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NurseReview.Org - Introduction to Mechanical Ventilation

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  • 1. Introduction to Mechanical Ventilation Craig A. Hawkins BS RRT RCP Respiratory Therapy Supervisor Presbyterian Hospital
  • 2. Indications for Mechanical Ventilation
    • Impending Respiratory Failure
    • Acute Respiratory Failure/Arrest
    • Post-Operatively
  • 3. Indications for Mechanical Ventilation
    • Impending Respiratory Failure
      • Progressively worsening clinical appearance.
      • Worsening CXR.
      • Hypoxemic Respiratory Failure.
      • Hypercapnic Respiratory Failure.
  • 4. Indications for Mechanical Ventilation
    • Acute Respiratory Failure/Arrest
      • Acute change in ABG results
      • Respiratory Arrest/Status Post CPR
      • Acute epiglottitis/anaphylaxis
  • 5. Indications for Mechanical Ventilation
    • Postoperatively
      • Oversedation/paralytics
      • Pain Control
      • Proper Immobilization
  • 6. Key Terms in Mechanical Ventilation
    • Tidal Volume (Vt)
      • The volume of air inhaled and exhaled from the lungs.
    • Breaths per Minute (RR, f)
      • Also known as frequency.
    • Positive End Expiratory Pressure (PEEP)
      • Maintenance of above atmospheric pressure at the airway throughout exp. phase.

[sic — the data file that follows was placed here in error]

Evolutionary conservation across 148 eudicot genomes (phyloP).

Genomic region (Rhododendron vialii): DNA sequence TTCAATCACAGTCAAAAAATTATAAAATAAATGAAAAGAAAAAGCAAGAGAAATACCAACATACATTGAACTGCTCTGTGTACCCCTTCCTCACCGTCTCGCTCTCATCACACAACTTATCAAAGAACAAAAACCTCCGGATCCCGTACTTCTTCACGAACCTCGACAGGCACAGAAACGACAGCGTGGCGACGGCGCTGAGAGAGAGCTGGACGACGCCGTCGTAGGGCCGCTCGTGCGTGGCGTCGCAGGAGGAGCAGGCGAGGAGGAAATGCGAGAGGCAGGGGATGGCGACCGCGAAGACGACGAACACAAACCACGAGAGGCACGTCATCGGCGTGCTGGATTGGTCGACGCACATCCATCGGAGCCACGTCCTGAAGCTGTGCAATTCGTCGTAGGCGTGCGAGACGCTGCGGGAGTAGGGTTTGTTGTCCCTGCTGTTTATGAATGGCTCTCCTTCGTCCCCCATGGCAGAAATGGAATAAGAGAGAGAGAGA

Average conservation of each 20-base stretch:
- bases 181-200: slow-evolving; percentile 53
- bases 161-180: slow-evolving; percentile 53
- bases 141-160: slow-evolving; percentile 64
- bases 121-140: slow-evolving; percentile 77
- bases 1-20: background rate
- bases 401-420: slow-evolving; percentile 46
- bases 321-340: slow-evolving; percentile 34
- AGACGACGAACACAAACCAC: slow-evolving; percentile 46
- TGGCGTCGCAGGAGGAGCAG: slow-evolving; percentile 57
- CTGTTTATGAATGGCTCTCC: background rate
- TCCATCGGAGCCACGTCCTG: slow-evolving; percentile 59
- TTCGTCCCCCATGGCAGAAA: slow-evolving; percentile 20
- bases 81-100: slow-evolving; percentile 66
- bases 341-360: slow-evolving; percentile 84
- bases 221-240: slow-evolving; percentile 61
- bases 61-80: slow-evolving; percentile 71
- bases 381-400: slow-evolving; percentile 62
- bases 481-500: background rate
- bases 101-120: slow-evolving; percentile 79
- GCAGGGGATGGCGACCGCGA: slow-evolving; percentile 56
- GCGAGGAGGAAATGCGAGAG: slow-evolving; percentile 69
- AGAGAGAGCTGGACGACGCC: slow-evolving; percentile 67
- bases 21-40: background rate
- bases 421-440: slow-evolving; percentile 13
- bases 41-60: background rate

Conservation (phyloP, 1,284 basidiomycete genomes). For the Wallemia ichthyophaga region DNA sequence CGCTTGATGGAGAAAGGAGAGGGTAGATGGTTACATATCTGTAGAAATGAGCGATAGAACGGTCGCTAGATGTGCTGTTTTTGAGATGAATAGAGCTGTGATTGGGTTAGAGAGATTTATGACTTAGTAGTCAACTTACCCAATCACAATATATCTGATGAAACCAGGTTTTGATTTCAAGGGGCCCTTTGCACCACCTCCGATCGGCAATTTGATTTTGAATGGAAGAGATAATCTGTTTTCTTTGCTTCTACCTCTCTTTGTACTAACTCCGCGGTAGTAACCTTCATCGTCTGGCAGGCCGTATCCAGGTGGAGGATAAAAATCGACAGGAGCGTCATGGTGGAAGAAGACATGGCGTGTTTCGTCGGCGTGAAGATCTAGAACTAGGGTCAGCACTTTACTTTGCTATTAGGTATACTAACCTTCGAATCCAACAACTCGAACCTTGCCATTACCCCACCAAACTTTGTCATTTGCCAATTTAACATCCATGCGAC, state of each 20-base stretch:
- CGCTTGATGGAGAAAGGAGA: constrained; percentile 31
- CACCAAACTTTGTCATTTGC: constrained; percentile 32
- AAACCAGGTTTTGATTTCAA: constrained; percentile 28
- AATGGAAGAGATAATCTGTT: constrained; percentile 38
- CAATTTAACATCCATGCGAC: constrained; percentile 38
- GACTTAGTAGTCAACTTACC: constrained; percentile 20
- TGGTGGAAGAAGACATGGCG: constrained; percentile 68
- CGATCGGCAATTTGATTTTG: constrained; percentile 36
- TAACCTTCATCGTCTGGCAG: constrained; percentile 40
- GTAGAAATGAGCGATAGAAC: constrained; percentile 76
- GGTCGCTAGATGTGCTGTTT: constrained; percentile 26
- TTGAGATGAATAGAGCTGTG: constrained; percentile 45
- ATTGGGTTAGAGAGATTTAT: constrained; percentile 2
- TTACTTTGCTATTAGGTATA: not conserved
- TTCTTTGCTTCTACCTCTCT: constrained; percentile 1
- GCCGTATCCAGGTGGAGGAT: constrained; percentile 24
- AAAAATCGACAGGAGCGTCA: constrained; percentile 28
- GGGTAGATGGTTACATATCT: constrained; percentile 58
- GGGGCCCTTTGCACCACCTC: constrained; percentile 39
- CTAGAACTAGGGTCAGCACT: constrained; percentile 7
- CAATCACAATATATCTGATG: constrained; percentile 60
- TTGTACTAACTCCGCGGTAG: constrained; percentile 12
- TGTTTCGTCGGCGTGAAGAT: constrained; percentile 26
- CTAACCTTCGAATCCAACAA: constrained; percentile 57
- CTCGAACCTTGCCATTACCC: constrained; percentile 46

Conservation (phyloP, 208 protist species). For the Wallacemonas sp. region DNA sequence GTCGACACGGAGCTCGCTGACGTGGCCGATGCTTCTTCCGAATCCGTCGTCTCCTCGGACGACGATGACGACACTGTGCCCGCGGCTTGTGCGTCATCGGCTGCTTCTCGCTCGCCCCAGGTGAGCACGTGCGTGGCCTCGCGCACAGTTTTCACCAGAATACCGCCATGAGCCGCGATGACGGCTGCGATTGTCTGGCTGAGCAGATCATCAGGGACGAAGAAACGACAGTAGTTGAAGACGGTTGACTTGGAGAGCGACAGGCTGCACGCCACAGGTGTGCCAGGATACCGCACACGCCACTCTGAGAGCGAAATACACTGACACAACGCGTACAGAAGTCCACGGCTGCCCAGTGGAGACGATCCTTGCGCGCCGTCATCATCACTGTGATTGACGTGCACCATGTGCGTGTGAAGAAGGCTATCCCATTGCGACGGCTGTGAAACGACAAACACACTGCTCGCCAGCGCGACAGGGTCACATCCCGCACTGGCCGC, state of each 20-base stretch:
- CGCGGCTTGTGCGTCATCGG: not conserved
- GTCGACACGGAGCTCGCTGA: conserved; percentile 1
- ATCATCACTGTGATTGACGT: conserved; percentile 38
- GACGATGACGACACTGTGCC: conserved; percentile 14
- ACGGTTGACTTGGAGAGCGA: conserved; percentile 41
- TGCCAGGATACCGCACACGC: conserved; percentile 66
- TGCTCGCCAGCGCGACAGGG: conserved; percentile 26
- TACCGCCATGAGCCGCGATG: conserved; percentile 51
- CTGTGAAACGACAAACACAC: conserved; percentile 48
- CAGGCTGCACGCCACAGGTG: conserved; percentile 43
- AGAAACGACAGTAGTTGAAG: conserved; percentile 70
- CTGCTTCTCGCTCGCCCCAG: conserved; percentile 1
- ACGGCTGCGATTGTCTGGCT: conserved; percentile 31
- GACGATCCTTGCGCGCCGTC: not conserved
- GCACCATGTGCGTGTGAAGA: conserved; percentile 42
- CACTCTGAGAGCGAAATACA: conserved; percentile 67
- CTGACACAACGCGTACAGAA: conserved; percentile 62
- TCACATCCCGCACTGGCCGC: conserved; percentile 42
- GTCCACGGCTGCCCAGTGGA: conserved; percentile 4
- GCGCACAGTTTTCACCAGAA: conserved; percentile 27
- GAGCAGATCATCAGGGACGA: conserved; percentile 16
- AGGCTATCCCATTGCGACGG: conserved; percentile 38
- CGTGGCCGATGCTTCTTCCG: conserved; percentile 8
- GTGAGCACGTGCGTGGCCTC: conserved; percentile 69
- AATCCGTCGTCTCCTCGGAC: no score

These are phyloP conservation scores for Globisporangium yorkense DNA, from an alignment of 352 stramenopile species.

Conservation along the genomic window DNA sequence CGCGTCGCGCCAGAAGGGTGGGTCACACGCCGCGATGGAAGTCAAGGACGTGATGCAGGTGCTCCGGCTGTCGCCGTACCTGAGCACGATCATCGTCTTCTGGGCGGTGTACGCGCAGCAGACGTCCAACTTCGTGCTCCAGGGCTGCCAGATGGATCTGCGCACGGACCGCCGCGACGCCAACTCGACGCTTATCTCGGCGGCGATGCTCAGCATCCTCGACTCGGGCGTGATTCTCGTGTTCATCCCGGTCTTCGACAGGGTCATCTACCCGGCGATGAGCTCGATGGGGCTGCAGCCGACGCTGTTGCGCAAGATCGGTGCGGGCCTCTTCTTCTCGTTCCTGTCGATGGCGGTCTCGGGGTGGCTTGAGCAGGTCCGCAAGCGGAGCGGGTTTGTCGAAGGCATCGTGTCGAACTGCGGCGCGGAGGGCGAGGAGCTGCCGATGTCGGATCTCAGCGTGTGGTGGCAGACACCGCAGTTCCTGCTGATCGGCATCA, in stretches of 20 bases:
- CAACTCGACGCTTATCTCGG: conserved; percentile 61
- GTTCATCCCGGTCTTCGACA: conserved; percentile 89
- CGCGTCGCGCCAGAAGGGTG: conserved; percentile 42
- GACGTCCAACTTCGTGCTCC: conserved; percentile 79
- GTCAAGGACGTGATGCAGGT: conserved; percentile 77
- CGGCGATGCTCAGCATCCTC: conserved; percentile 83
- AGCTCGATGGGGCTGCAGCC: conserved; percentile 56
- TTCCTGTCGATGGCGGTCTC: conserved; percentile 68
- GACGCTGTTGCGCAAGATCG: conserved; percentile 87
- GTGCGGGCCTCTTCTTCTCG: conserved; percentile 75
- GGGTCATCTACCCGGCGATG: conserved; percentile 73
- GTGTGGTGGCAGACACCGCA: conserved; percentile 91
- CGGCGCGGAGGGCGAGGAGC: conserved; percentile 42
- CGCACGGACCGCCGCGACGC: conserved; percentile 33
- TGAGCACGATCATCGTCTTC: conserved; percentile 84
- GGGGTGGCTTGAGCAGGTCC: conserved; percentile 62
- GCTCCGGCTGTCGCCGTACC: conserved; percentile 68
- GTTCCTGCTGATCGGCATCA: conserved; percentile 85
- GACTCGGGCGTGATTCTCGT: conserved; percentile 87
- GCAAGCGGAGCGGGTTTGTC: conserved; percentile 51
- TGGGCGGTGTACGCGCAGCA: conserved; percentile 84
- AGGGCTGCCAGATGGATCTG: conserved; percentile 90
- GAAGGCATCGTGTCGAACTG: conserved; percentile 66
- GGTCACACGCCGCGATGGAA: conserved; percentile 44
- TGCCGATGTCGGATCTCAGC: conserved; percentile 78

• 7. Key Terms in Mechanical Ventilation
    • Minute Ventilation (VE)
      • The total amount of volume moving in and out of the lung in one minute.
    • Fractional Inspired Oxygen (FiO2)
      • Correctly written with decimal place (21%-0.21; 100%-1.0)
    • Inspiratory:Expiratory Ratio (I:E ratio)
      • Normal I:E ratio 1:2-3
  • 8. Negative Pressure Ventilation
    • Rarely Used; Currently used for patients with neuromuscular diseases.
    • Thoracic cage is encased where negative pressure is applied across the chest wall.
    • Generates subatmospheric pressures creating a difference in pressure gradients.
    • During exhalation, negative pressure is replace by atmospheric pressure allowing the lungs to deflate.
  • 9. Negative Pressure Ventilation
    • Types of Negative Pressure Ventilators